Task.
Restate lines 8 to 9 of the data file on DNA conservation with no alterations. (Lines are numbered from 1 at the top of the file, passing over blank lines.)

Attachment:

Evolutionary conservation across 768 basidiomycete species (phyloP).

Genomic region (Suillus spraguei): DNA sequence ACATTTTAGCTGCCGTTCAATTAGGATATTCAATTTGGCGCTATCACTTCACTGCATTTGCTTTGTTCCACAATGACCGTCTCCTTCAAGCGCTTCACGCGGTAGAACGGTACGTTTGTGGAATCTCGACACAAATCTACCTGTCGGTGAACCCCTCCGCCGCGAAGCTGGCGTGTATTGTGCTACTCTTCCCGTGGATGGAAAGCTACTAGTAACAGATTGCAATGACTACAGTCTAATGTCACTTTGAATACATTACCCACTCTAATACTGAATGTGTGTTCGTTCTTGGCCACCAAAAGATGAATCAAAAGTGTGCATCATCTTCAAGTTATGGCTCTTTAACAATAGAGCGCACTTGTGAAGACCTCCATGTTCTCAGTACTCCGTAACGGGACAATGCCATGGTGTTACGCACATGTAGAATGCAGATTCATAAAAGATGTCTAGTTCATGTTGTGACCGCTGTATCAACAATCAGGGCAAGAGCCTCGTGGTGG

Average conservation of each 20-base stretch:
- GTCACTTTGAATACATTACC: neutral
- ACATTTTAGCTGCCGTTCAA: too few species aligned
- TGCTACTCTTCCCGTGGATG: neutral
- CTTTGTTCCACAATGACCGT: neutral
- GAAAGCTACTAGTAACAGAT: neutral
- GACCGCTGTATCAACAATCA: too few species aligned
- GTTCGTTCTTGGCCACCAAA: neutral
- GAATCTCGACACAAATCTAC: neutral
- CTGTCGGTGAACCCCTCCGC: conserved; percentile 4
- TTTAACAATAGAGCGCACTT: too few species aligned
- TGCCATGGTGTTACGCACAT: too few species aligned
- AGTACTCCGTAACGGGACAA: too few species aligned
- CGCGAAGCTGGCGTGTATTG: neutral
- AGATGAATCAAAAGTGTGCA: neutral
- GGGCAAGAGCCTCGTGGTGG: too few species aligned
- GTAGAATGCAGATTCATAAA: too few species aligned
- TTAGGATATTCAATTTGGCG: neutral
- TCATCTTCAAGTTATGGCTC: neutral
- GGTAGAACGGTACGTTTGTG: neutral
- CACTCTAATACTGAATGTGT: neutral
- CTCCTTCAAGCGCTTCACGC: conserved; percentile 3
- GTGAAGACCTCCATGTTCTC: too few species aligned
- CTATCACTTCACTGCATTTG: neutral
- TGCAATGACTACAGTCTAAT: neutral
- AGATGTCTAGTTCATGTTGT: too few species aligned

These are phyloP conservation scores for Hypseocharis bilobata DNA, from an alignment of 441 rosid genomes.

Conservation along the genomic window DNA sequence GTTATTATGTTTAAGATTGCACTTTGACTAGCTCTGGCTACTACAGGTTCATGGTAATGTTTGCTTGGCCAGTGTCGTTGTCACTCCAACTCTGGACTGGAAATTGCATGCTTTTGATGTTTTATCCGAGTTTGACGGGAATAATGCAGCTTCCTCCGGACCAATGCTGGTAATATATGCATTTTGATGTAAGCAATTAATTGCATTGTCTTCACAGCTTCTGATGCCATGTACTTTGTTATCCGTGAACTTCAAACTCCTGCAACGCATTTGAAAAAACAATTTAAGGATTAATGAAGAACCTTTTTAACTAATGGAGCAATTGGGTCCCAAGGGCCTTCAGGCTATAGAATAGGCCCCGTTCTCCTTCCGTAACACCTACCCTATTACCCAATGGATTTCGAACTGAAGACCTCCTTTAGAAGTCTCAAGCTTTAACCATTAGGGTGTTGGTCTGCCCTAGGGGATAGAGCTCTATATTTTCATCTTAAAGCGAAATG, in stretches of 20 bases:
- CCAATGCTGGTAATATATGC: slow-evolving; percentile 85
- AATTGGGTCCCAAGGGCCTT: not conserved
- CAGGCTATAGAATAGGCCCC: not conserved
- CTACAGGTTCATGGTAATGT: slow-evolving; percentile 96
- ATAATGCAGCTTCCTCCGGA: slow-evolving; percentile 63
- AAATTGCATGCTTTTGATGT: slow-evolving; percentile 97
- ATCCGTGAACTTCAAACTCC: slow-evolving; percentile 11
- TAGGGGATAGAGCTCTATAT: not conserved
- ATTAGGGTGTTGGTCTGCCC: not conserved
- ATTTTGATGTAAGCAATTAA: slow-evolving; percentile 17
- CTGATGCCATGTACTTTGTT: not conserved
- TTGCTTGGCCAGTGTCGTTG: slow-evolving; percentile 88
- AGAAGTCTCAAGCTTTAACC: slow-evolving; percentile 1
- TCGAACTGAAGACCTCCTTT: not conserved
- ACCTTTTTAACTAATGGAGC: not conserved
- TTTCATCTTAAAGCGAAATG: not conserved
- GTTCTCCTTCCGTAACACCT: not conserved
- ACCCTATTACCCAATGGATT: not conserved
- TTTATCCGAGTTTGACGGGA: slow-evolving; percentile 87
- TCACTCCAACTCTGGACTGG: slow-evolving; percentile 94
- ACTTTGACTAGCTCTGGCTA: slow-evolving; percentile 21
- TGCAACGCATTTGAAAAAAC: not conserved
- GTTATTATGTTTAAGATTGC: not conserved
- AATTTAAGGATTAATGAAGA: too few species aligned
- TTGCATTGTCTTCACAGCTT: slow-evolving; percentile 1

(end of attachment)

- GAAAGCTACTAGTAACAGAT: neutral
- GACCGCTGTATCAACAATCA: too few species aligned